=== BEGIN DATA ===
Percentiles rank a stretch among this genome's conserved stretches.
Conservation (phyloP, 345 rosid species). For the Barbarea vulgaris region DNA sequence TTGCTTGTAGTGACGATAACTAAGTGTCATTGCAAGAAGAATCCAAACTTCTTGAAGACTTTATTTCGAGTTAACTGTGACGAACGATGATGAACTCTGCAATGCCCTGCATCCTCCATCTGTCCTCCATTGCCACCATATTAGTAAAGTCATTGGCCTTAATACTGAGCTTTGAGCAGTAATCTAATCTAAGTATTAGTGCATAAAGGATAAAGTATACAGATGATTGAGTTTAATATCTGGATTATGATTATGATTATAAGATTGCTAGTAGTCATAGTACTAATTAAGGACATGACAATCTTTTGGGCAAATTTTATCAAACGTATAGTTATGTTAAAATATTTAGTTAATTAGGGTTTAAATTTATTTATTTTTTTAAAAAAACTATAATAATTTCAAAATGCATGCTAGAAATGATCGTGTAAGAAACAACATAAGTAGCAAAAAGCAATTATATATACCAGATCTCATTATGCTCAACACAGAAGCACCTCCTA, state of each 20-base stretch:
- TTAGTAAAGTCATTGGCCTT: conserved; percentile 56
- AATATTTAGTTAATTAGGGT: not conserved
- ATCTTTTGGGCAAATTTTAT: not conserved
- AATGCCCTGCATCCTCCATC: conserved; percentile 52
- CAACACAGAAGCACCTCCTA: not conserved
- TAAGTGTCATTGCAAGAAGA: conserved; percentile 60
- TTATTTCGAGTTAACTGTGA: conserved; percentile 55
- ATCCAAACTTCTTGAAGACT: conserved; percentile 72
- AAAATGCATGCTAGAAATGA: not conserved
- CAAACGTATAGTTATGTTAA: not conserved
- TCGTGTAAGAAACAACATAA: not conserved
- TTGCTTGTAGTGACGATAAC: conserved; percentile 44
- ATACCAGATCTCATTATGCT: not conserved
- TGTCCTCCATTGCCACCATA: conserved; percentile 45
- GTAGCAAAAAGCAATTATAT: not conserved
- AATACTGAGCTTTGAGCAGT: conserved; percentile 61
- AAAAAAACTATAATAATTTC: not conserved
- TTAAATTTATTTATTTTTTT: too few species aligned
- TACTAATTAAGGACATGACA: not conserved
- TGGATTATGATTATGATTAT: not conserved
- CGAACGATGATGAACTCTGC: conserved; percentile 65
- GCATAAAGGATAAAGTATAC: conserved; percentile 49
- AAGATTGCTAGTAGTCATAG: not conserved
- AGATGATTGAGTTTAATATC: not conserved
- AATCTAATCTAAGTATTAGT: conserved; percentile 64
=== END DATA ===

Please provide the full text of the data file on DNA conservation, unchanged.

Percentiles rank a stretch among this genome's conserved stretches.
Conservation (phyloP, 345 rosid species). For the Barbarea vulgaris region DNA sequence TTGCTTGTAGTGACGATAACTAAGTGTCATTGCAAGAAGAATCCAAACTTCTTGAAGACTTTATTTCGAGTTAACTGTGACGAACGATGATGAACTCTGCAATGCCCTGCATCCTCCATCTGTCCTCCATTGCCACCATATTAGTAAAGTCATTGGCCTTAATACTGAGCTTTGAGCAGTAATCTAATCTAAGTATTAGTGCATAAAGGATAAAGTATACAGATGATTGAGTTTAATATCTGGATTATGATTATGATTATAAGATTGCTAGTAGTCATAGTACTAATTAAGGACATGACAATCTTTTGGGCAAATTTTATCAAACGTATAGTTATGTTAAAATATTTAGTTAATTAGGGTTTAAATTTATTTATTTTTTTAAAAAAACTATAATAATTTCAAAATGCATGCTAGAAATGATCGTGTAAGAAACAACATAAGTAGCAAAAAGCAATTATATATACCAGATCTCATTATGCTCAACACAGAAGCACCTCCTA, state of each 20-base stretch:
- TTAGTAAAGTCATTGGCCTT: conserved; percentile 56
- AATATTTAGTTAATTAGGGT: not conserved
- ATCTTTTGGGCAAATTTTAT: not conserved
- AATGCCCTGCATCCTCCATC: conserved; percentile 52
- CAACACAGAAGCACCTCCTA: not conserved
- TAAGTGTCATTGCAAGAAGA: conserved; percentile 60
- TTATTTCGAGTTAACTGTGA: conserved; percentile 55
- ATCCAAACTTCTTGAAGACT: conserved; percentile 72
- AAAATGCATGCTAGAAATGA: not conserved
- CAAACGTATAGTTATGTTAA: not conserved
- TCGTGTAAGAAACAACATAA: not conserved
- TTGCTTGTAGTGACGATAAC: conserved; percentile 44
- ATACCAGATCTCATTATGCT: not conserved
- TGTCCTCCATTGCCACCATA: conserved; percentile 45
- GTAGCAAAAAGCAATTATAT: not conserved
- AATACTGAGCTTTGAGCAGT: conserved; percentile 61
- AAAAAAACTATAATAATTTC: not conserved
- TTAAATTTATTTATTTTTTT: too few species aligned
- TACTAATTAAGGACATGACA: not conserved
- TGGATTATGATTATGATTAT: not conserved
- CGAACGATGATGAACTCTGC: conserved; percentile 65
- GCATAAAGGATAAAGTATAC: conserved; percentile 49
- AAGATTGCTAGTAGTCATAG: not conserved
- AGATGATTGAGTTTAATATC: not conserved
- AATCTAATCTAAGTATTAGT: conserved; percentile 64